This is the same person who had just been told she may not live more than a year or two. Then again, Brenda is not your ordinary person; she is New Haven's very own super hero.

Brenda says that having brain cancer has been a blessing; before all of this happened she had always had a strong faith but was not doing what God intended for her to do.

"Before, all I had done was work, work, work and was not doing what He wanted me to do. I faithfully believe Him placing this tumor where it was; was His way of knocking me upside the head and saying, 'Brenda there are a lot more important things for you to do and not stress yourself out with things that are not nearly as important in life.’"

There was a night when "her girls", her sister Janice and her two daughters, were spending the night and after Brenda could not sleep she said, "I guess it was about 3 a.m. when this feeling came over me of complete warmth, over my whole body."

"I felt it was God there by me, because I was worried, since there was nothing I could do to change things. What am I going to do?  What's my job now?"

As these questions continued running through her mind she "felt a sense of Him relaying to me ‘you're a strong person and that's the way I made you and you can get through anything with My help and I'll never put you through more than you can handle’."

"I continued laying there and couldn't sleep and thought okay, I need to wake everyone up and tell them this because we need to have this off our minds so we could lay down and have a few good hours of sleep."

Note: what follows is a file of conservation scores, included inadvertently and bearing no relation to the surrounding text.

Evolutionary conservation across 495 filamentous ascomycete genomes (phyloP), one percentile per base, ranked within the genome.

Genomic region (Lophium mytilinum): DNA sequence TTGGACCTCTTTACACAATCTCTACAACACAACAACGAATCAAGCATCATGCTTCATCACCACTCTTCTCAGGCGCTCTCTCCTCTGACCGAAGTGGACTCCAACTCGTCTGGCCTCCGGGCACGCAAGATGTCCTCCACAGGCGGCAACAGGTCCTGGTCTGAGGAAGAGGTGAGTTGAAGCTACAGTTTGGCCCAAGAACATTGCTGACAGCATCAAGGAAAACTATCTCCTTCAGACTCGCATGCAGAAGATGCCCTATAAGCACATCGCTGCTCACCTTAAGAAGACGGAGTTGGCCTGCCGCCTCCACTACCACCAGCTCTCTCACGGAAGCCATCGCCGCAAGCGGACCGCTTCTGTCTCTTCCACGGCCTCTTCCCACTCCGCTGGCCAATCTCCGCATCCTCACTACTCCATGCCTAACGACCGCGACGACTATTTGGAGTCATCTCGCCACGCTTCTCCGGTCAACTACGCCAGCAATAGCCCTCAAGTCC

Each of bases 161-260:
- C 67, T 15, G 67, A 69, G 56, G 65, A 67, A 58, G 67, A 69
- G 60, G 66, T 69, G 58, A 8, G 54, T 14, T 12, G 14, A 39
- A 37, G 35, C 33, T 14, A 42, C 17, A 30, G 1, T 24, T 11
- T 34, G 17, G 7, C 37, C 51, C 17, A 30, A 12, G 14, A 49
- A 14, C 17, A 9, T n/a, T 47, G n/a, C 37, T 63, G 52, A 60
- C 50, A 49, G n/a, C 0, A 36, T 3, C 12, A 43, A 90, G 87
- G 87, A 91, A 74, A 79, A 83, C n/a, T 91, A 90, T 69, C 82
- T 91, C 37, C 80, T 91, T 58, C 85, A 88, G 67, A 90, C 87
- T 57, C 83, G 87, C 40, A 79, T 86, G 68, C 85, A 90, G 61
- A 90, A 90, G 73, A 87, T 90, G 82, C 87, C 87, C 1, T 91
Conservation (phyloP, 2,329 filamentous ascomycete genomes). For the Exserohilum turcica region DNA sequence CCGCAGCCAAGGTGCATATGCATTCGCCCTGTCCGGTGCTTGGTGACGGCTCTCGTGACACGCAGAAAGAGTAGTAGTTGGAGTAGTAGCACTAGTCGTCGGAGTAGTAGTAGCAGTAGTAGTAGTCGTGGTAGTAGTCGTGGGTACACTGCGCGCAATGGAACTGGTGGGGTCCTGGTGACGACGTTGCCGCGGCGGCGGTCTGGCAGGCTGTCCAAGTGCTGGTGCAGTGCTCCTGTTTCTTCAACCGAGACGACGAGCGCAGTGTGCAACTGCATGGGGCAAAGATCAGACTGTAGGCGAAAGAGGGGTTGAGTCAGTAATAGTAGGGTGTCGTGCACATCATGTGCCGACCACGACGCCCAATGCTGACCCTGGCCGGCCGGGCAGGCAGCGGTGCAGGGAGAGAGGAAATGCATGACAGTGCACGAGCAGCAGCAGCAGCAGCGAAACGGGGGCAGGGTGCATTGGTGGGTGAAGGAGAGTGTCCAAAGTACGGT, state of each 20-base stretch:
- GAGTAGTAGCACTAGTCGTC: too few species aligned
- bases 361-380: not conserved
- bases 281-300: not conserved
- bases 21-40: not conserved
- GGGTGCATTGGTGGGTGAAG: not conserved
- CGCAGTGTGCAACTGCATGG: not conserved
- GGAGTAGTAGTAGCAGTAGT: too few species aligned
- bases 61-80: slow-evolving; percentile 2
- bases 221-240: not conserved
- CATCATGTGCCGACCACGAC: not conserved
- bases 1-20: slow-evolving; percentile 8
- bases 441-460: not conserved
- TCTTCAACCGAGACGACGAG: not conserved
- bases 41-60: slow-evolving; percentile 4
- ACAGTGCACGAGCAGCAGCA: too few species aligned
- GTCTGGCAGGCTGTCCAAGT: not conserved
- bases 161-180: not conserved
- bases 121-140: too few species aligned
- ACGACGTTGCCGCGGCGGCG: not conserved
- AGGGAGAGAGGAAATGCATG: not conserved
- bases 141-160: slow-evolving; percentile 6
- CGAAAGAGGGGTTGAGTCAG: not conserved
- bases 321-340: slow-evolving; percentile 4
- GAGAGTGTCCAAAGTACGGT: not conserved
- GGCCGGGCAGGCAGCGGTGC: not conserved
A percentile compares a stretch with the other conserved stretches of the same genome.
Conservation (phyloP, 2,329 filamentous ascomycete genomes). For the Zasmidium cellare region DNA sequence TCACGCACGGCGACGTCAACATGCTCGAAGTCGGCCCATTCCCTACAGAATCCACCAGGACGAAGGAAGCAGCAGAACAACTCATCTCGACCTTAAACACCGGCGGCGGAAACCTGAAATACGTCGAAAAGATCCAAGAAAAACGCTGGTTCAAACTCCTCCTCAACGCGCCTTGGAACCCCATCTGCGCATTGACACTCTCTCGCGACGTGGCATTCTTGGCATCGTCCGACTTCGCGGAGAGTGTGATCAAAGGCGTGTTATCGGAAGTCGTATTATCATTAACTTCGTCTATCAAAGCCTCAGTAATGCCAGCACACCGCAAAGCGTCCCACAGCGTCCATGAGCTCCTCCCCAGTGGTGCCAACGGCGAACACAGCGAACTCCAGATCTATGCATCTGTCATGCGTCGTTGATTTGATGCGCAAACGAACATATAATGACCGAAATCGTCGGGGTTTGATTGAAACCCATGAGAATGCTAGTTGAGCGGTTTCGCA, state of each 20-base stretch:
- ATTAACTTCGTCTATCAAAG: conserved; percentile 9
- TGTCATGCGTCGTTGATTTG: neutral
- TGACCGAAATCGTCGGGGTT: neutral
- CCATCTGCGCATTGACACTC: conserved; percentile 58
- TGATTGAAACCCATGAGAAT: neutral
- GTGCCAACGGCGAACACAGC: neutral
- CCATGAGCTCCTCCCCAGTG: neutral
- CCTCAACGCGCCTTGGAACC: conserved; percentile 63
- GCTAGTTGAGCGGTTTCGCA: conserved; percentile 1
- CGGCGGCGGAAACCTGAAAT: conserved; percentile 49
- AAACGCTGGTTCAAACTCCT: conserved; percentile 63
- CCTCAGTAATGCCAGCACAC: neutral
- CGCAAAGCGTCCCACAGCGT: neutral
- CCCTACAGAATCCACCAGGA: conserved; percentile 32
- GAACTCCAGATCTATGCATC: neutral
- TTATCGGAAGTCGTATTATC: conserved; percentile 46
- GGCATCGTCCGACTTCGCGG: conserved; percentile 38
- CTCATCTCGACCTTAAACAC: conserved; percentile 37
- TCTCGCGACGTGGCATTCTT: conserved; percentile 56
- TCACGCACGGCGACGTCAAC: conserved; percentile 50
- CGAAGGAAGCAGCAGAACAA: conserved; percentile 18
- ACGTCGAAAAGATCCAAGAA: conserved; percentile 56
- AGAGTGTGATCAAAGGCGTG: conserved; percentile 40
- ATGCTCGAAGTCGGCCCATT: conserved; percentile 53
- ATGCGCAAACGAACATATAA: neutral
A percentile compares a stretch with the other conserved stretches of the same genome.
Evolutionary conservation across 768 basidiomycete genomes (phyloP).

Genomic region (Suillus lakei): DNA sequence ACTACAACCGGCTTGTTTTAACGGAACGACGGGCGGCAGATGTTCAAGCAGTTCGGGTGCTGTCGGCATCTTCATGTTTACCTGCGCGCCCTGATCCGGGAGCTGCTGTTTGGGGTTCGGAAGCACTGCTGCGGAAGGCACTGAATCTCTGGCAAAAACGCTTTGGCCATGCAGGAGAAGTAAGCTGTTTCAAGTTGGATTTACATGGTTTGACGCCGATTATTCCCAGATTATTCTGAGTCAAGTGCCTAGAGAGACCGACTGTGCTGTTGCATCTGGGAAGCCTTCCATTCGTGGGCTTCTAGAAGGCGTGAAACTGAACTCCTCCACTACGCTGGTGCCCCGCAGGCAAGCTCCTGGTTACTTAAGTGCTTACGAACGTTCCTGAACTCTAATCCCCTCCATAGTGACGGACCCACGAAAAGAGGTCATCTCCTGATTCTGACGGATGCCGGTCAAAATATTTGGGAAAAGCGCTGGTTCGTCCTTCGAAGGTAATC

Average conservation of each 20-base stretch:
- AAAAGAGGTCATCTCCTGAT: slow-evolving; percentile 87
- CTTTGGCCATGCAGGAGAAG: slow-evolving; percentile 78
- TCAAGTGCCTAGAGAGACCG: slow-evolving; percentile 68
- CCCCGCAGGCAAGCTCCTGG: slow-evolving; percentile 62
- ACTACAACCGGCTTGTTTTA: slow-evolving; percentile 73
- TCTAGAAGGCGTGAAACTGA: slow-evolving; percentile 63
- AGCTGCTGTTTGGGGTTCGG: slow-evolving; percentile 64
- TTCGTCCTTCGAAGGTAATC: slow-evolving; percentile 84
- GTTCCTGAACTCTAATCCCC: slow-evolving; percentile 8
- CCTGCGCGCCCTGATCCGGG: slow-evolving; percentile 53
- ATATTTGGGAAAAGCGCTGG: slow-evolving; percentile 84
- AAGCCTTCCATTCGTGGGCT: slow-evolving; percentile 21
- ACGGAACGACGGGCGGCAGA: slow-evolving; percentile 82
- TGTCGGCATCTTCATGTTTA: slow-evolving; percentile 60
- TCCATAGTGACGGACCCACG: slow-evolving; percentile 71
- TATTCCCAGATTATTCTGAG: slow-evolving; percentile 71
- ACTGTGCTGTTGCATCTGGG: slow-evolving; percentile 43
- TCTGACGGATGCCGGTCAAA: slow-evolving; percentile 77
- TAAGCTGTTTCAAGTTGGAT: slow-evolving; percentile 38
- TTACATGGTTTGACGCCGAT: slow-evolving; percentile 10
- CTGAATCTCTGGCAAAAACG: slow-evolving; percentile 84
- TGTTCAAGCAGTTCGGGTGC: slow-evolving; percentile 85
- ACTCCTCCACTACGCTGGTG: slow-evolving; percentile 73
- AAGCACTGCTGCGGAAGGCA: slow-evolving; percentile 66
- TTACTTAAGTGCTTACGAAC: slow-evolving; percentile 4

Excerpt from Ashleigh's letter:  Everyone that I see that knows my mom and her battle ask me "how is mom doing" and my answer the majority of the time is "excellent, great, couldn't be better!"  I'm sure many people are blown away with that answer but it’s the absolute truth! My mom has purpose again in her life, she's positive about the future, she encounters each battle as they come, she encourages so many people on a daily basis, but if all of these things wouldn’t be present, she simply is showing the world the mom that I have always known she was!  Strong, determined, faithful, and beautiful. She’s a woman that isn't going to let news of anything hold her down! She is my life, my inspiration, and everything that I've ever needed to become the women I am today!